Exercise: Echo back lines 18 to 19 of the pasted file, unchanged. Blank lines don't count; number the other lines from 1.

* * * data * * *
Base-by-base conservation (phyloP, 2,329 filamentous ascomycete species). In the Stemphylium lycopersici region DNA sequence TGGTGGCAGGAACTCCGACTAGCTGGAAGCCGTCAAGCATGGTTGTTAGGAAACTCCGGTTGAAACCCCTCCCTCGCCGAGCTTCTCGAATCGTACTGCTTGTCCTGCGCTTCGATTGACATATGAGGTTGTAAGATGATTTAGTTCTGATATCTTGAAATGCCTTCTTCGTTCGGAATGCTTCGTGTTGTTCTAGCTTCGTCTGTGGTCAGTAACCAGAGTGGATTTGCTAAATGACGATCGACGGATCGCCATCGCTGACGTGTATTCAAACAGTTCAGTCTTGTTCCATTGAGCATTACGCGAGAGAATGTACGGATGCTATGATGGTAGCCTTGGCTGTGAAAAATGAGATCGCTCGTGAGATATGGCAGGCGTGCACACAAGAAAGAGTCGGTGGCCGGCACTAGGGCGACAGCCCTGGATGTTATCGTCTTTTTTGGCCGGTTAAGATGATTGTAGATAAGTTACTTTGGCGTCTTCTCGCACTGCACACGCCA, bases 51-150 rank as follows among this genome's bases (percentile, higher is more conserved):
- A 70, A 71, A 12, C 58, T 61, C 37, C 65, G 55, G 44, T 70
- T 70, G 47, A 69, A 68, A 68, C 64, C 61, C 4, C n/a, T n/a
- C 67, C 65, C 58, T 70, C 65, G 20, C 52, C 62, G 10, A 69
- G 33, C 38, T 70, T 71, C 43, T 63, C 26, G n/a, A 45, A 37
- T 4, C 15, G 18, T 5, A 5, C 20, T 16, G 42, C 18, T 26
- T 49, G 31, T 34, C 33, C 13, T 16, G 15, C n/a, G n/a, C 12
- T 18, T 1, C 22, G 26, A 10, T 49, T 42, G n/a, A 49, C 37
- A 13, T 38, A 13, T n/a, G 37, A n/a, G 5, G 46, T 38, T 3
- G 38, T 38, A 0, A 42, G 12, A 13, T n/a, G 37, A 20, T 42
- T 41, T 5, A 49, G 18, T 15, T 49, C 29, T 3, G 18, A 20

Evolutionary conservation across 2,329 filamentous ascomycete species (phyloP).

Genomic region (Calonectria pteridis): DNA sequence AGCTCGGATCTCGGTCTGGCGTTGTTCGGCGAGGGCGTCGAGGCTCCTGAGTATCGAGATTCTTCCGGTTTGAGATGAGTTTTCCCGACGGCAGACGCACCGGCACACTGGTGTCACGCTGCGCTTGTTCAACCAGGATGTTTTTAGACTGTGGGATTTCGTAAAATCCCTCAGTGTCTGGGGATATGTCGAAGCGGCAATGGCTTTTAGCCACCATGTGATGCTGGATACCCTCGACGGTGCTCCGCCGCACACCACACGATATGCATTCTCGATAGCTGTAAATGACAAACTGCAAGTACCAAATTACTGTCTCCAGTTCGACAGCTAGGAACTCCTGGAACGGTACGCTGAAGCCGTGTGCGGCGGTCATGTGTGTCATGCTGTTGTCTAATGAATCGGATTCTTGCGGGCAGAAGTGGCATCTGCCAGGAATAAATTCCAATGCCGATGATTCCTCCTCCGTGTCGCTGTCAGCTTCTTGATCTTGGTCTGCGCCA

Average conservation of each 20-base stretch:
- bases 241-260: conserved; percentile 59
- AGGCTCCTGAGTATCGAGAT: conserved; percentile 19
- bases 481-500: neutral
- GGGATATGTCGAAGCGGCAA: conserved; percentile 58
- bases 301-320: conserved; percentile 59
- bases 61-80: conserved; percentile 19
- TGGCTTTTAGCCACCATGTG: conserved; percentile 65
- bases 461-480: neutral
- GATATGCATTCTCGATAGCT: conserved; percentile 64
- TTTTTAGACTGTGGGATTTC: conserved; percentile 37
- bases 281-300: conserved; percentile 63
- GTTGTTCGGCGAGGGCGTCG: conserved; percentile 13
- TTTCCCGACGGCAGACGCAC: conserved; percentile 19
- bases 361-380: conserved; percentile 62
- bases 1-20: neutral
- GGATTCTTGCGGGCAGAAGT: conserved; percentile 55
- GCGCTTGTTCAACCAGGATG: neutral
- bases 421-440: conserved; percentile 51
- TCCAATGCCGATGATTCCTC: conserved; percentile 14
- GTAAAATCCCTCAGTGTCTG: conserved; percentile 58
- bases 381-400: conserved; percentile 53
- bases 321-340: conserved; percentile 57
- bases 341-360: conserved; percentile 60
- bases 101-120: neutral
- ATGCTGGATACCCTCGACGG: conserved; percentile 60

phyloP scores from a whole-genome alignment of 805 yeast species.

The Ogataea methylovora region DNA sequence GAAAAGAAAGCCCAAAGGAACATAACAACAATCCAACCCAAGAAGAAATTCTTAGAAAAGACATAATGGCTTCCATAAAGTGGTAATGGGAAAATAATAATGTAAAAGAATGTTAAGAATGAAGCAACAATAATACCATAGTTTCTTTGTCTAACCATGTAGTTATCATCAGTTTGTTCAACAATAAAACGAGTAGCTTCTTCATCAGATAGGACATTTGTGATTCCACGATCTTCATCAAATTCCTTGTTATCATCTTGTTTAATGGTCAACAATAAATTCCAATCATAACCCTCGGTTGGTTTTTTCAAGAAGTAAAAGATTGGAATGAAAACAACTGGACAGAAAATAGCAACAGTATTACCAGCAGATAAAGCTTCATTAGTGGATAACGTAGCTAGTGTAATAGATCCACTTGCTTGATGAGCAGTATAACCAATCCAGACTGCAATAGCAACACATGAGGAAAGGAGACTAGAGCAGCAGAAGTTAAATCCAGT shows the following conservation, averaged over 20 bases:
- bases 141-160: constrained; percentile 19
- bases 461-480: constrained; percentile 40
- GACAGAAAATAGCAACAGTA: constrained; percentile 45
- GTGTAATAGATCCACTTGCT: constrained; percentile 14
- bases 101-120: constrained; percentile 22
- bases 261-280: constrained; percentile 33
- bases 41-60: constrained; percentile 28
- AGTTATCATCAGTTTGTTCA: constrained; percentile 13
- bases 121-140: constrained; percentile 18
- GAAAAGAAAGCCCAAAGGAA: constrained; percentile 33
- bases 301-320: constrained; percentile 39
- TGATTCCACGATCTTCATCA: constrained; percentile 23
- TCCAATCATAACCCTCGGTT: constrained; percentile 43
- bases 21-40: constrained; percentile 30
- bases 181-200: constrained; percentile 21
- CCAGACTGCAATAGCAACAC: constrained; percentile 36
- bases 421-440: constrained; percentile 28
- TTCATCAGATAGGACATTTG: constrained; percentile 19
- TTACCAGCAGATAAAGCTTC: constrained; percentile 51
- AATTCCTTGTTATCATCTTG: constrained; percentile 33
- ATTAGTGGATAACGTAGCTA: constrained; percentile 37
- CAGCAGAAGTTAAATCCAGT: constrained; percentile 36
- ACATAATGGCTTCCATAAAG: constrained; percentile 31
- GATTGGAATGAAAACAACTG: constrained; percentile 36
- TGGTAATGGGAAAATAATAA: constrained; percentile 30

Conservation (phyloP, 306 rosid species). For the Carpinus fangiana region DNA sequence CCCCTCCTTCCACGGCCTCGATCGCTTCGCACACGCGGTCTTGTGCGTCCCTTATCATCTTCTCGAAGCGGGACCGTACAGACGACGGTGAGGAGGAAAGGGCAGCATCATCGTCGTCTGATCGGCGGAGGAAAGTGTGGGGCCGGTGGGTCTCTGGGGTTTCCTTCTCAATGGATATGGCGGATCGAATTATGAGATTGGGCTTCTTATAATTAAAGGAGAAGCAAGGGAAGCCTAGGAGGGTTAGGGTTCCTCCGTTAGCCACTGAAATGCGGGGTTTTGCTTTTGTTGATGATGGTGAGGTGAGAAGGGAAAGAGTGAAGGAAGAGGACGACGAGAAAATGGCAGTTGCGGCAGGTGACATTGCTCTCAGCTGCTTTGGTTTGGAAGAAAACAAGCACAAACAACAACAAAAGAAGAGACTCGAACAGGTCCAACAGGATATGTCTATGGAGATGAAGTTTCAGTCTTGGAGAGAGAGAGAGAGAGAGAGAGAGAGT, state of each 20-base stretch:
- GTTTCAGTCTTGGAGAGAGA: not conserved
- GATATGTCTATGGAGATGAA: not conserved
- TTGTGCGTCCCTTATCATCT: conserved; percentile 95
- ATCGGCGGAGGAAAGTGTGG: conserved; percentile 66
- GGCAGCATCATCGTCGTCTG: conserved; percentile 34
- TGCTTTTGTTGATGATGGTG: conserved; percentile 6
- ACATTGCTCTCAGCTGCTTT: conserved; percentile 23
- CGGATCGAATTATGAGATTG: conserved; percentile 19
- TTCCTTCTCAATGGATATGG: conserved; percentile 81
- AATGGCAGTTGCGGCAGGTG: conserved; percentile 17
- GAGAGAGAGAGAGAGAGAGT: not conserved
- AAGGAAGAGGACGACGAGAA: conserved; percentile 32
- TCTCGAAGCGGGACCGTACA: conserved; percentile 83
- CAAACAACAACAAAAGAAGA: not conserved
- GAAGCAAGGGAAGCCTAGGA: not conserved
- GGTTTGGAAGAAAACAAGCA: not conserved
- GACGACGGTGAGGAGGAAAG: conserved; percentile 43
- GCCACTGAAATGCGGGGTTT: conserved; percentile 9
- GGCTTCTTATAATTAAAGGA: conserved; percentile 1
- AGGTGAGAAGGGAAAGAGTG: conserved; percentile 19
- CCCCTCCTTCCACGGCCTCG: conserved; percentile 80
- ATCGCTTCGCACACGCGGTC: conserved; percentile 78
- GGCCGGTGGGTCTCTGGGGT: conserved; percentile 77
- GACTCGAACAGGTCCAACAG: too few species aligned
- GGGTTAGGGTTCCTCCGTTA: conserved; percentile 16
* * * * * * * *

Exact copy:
- GGGATATGTCGAAGCGGCAA: conserved; percentile 58
- bases 301-320: conserved; percentile 59